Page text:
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When I was young I used to think that there were two kinds of weeks: The short ones and the longer ones. I remember that in between both of them were the weekends. I simply can't understand why I thought this!
I was told to do things in the "meantime" at school. I used to think the meantime was a season like spring or summer, so i wouldn't do the work and just sat there bemused.
When I was about 10 or 11 years old, that was the first time I had ever paid attention to daylight savings time. It was in spring, so the time went up an hour. I remember sitting on my front porch one day after the time change, realizing that it was nearly 8:00 pm and the sun was still up and being totally amazed by that. Then I started thinking, if the time keeps moving up one of these days its going to be midnight and the sun will be out. I just thought the time kept moving up every year. Anyways I had it expalined to me eventually and learned how daylight savings time really worked. I thought that would have been so cool though. : )
I thought that a year was divided into two parts, the "school year" and "summer break" - they each felt equally long. It wasnt until my sister (damn her) explained otherwise that I realize how short the summerbreak actually was in comparison.
When 1969 turned to 1970 my Dad showed me a calendar and tried to explain days, weeks, months, years and decades. I picked all that up quickly enough but couldn't for the life of me figure out how the four digits representing the year figured into the picture. I thought that the year that was ending had 1,969 days in it and the new year was going to have 1,970 days, and this would just keep going on and on, that every year would get longer. But adults were always saying "Every year seems to get shorter." I was totally flummoxed until this was properly explained.
In Australia you can ring a number and it tells you the exact time ... Ala "At the third stroke the time will be 3.31 and 10 seconds.. *boop* *boop* *boop*"
I used to think that was father time... Obviously I was brainwashed by my brother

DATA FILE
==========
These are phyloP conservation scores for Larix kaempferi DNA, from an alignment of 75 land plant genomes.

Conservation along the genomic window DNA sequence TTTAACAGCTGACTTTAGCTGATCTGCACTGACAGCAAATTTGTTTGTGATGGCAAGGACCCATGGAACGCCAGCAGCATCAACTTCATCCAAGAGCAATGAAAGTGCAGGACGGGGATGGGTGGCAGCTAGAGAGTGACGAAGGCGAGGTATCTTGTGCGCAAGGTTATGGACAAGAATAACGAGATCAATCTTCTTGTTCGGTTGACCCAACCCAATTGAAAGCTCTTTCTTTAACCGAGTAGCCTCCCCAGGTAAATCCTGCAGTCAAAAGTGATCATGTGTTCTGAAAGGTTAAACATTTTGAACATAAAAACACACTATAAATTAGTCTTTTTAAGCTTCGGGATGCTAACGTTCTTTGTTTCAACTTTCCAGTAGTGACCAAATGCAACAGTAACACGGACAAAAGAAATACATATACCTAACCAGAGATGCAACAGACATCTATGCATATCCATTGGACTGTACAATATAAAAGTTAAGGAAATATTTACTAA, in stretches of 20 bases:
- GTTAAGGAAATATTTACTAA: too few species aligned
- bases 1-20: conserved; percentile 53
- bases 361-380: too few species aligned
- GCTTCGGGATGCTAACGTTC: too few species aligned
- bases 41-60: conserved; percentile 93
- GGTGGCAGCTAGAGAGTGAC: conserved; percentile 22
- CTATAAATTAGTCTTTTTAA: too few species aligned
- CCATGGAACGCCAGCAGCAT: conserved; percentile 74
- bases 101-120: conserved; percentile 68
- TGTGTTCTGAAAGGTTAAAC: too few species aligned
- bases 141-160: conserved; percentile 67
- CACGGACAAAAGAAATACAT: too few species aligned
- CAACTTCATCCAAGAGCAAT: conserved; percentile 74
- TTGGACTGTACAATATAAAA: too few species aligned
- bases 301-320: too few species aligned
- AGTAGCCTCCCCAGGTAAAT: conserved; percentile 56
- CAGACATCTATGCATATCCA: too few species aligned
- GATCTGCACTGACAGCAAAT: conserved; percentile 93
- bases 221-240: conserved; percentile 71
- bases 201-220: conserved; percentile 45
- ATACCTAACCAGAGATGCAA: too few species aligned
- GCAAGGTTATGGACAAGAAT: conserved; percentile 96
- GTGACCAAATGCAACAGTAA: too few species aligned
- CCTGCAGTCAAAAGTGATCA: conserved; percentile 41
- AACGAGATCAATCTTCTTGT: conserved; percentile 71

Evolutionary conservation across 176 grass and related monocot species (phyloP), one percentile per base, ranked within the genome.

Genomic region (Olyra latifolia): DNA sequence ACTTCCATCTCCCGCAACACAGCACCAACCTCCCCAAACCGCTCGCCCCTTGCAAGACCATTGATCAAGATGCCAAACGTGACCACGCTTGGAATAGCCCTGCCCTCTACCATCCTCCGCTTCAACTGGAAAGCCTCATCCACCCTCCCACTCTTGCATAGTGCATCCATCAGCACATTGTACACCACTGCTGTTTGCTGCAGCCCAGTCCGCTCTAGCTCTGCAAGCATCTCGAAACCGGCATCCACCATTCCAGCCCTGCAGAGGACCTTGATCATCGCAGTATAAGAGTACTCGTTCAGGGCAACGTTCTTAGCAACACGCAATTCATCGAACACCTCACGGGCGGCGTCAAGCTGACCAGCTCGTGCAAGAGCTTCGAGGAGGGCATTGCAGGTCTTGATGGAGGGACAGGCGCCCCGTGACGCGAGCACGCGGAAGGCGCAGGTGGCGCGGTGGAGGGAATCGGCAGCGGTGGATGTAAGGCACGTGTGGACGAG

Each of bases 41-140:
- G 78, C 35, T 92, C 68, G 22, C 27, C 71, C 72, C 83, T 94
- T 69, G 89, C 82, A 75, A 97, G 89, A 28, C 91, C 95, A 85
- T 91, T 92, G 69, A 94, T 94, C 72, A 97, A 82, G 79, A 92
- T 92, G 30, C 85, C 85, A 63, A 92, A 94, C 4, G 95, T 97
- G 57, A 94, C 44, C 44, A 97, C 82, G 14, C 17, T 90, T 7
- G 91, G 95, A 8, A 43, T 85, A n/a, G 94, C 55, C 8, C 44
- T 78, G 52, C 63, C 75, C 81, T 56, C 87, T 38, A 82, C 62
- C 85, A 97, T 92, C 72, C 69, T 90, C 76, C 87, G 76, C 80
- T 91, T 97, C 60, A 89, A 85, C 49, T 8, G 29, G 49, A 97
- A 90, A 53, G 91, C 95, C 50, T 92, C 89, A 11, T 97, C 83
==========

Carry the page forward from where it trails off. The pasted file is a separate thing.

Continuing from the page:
i used to have a hard time when i was trying to learn how to read a real clock. my theory was that if an hour is longer than a minute, then the long hand was the hour and the short one for minutes. i was always late comming home... of really early.
I started visualizing time as circular from a very young age. I see the days of the week are like segments of a doughnut, with Saturday and Sunday at the top (a little larger than the others) and Wednesday at the bottom. I see the days the same way and also the calendar, with Dec/Jan/Feb at the top. I was in college when we discussed our thoughts about time before I realized that I am not "typical" and that most people have very linear views of time.
As a kid, I believed time moved vertically (up & down), and was somewhere deep, DEEP in the ground or floor. If you wished to peek at the future, or "tomorrow", you could dig into the dirt in the yard, and if you went far enough down, the next day would be there, ready to go!
well, to understand that u might have to know some greek but i ll explain anyway: in greek there are two words: "ura" meaning tail and "ora" meaning hour. so a friend'mum used to tell her that she would sleep for an hour (ora) but she thought she heard ura (tail)!! she grew up believing that time is counted in tails (ura)!!!
When I was a kid I realised that in Australia it must be the middle of the night when England was sitting down to eat lunch. This was immediately dismissed as insane, because they would have to get up at midnight to catch any sort of daylight.
I believed the year 2000 was named so, because the Earth could only last for 2000 years. When that year came around, I had the belief that the Earth would split and break up just because it's time was up.
As a very small child, I asked my mother what tomorrow was--meaning the concept. She told me tomorrow was Friday. Several weeks and three days later, proud of my new knowledge, I announced to her that "tomorrow is Friday." "No," she said. "Tomorrow is Monday." This thoroughly threw me.
As a result of hearing the song "I Love Paris," I used to think that spring, summer, fall and winter were "moments."
I used to believe that the only way to get to the next day was to go to sleep.
Hearing someone once use the phrase "Tuesday Week" (to mean a week on Tuesday) as a small child, I became convinced that sometime when I was about 6/7 there was a whole week where every day was a Tuesday.
Even after I figured out what was really meant by it, I still remained convinced this had happened for a long time.
When I was in third grade, in the early 90's I was reading a book about the millenium with a friend. I was convienced that we'd all be old and/or dead by that time. He tried to tell me otherwise, but it didn't exactly work. I forget when I found out the truth.
When I was in my early teens, I firmly believed that good days and bad days alternated, i.e. I had a good day and a bad day and a good day and so on.
I used to wake up in dread of bad days and quite optimistic on good ones. I even noted it down in my dairy, to keep track. I believed this for years, till it just faded away.
One New Years Eve when I was small, my mother came up to talk me into bed, and as she left the room she called "see you next year". I started crying and shouted "Why? Where are you going till then?" thinking she was going away for a year!
I used to believe that someone controlled time and he would stop it for a really long time. Well, I used to belive that if you were going to say something you would forget it, and that's why I always forgot something I was going to say.